Friday, October 7, 2016

To Him

Or I'd have asked you. . .

The words rang in my ears as my friend looked at me. They were referring to something that I didn't agree with and while I was thankful they respected my personal convictions, my heart ached for a moment. I knew I'd made the decision I needed to. It was a choice I had made years ago, irregardless of the conservative bubble I lived in. It was a logical decision based on a principle I felt was important. 

I don't judge my friend for their choice just as they didn't judge me for not joining them. I know everyone has their own walk with God and it isn't for me to determine someone else's actions or beliefs. I guess I hadn't realized there would be an inner struggle, even if for just a few moments. And then I understood why many of my friends had made choices that led them on a different path than they had started out on. 

Influence can be used for good or wrong. It's as simple as that. However strong our convictions may be, if we are influenced by someone we care deeply about, we may change our convictions to match theirs. We lose the ability to be true to ourselves, true to the knowledge we have within ourselves of God's expectations and desires for us. Influencing someone to change their actions, if they are not convinced within their heart that this is the right thing to do, will result in a split tension between knowledge and experience. Eventually, one will win.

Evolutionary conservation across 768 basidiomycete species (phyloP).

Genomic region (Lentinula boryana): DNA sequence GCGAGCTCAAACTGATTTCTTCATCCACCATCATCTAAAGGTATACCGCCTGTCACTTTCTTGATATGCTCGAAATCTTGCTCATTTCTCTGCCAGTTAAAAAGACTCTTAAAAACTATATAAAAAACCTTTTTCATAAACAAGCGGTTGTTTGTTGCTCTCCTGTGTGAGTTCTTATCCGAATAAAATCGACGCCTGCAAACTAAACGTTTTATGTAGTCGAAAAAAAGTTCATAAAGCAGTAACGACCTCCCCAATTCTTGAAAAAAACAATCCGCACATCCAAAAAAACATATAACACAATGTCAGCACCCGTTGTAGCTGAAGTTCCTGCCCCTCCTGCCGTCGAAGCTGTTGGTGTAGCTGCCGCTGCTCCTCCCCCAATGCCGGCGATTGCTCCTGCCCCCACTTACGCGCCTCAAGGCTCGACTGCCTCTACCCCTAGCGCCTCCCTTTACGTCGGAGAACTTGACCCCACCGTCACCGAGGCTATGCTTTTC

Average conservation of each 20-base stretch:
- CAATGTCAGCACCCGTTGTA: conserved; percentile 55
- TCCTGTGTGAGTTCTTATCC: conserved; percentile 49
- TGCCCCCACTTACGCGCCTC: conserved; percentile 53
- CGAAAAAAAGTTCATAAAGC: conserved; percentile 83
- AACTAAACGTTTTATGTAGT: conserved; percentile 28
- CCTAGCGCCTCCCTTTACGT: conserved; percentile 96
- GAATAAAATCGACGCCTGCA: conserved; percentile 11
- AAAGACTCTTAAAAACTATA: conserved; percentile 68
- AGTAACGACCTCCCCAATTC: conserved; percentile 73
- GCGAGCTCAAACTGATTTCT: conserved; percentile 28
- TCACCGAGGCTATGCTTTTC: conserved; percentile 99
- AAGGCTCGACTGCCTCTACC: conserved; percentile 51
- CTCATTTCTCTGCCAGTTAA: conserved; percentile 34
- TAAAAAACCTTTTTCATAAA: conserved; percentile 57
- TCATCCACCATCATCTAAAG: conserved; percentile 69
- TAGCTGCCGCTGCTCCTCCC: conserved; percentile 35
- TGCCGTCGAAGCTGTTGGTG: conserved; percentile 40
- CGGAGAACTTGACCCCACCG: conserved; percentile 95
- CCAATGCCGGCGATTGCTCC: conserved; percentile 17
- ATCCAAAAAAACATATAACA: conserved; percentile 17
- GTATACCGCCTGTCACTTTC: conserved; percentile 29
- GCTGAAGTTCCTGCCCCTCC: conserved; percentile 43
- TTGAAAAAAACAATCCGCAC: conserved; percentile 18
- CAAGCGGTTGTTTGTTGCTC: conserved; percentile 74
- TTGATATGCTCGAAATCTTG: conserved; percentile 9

I think I have an open mind to other perspectives, yet at the same time I have my convictions that I don't apologize for. Leaving the bubble, however, has caused me to question some of those convictions. Is it wrong to wear jewelry, to drink coffee, to eat meat? I'd been surrounded by people who thought coloured nail polish was sinful, who made sure every dessert was made with carob, and who ate a strictly vegan diet. Of course this was in public. In private, I don't know though I'm guessing some ate cheese on the sly or painted their toenails on the weekends. 

I'm beginning to believe that the only conviction that matters is being true to God. I can make my personal decisions but these are not to be placed on others as salvational issues. Behavioural decisions come from each person's understanding and upbringing. 

When I make a decision, I try to do so based on logical reasoning. For example, Jesus said that the Sabbath was made for man. In other words, the Sabbath day is a day given to us for our benefit. It was never intended to be a day of drudgery or a burden. At the same time, the Sabbath was given for all men on earth, not just me. If I go out and use a service, whether it be a hotel or restaurant or store, I am taking away the rest from someone else. Yes, I know they will be working on that day regardless of whether I am there or not, and yes, I don't know how to explain conferences that go over the Sabbath such as GYC where meals are catered. Somehow pre-paying for something seems to make it okay which doesn't make sense to me. I know for me, though, if I'm eating out I'm not focusing on God but rather on the music in the background, on the price of what I'm eating, or the TV in the corner, or something else. 

I'm not saying that I am a perfect holy saint--which begs the question What is a perfect holy saint? If someone from my conservative world would see me, they would be shocked that I listen to Christian contemporary music and go to the movies. But what is important to me is to be able to live in synchronicity with my beliefs.